International Crimes (02:53)
Benjamin Ferencz advocates for the creation of institutions to deter war crimes. After the fall of the Berlin Wall, a new world order was thought possible. (Credits)
Balkans: We Were All a Bit Shell Shocked (09:37)
The constituent states of Yugoslavia began warring in 1991; the U.N. deployed peace keepers and established a war crimes tribunal. Natasa Kandic gathered evidence of war crimes and learned about atrocities committed by The Scorpions.
Balkans: Post-Conflict Justice (09:17)
Experts reconstructed and identified human remains at the Podrinje Identification Center. Ratko Mladic, Slobodan Milosevic, and Radovan Karadzic were put on trial. Shortfall has defined the international community's response to crimes against humanity.
Rwanda: There's This One Killer Who Came Back (05:13)
The massacre carried out by the Hutu majority lasted 100 days. Philip Gourevitch learned about the man who terrorized Taba; many killers knew their victims. Taba leaders initially defied orders to kill Tutsi residents.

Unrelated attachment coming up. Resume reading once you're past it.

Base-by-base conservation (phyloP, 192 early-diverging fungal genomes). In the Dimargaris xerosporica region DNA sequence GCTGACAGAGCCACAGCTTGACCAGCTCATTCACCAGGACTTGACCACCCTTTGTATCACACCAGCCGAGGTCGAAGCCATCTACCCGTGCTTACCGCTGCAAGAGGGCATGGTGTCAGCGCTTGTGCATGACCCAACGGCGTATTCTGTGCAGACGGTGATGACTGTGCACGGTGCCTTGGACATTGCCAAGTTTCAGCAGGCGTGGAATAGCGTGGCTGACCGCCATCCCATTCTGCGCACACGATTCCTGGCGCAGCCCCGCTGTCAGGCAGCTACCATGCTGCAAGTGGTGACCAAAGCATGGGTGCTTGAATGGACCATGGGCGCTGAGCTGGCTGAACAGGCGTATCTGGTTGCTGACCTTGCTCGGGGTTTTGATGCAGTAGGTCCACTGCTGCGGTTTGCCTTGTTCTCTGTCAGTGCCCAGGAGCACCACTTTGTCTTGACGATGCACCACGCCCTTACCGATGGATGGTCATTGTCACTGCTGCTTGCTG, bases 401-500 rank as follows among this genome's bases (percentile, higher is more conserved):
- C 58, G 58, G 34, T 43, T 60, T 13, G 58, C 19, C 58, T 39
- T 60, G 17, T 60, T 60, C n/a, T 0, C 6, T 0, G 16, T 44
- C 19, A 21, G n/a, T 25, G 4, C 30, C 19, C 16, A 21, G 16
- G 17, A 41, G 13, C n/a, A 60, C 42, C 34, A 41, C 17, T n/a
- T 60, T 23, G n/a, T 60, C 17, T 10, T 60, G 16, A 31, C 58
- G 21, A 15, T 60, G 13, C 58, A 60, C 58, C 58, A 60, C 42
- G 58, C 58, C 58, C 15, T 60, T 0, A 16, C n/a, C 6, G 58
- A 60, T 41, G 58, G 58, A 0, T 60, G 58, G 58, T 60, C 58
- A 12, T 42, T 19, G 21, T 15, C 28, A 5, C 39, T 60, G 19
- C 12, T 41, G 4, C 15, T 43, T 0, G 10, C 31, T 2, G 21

Rwanda: Post-Genocide (10:19)
Jean-Paul Akayesu was the first defendant on trial at the international tribunal for war crimes. The tribunal ended and elected community members administered local justice.
Democratic Republic of the Congo: Fabric of Society (10:59)
The International Criminal Court was established as a permanent jurisdiction. Ferencz delivered closing arguments at the trial of Thomas Lubanga Dyilo. Conflict unleashed an epidemic of sexual violence in Kivu Province.
An Act of Imagination (05:20)
War crime allegations and evidence has dramatically increased in recent years; the International Criminal Court has indicted over 30 people. Justice takes persistence, courage, and political will.
Credits: Dead Reckoning: Episode 3 (00:31)
Credits: Dead Reckoning: Episode 3
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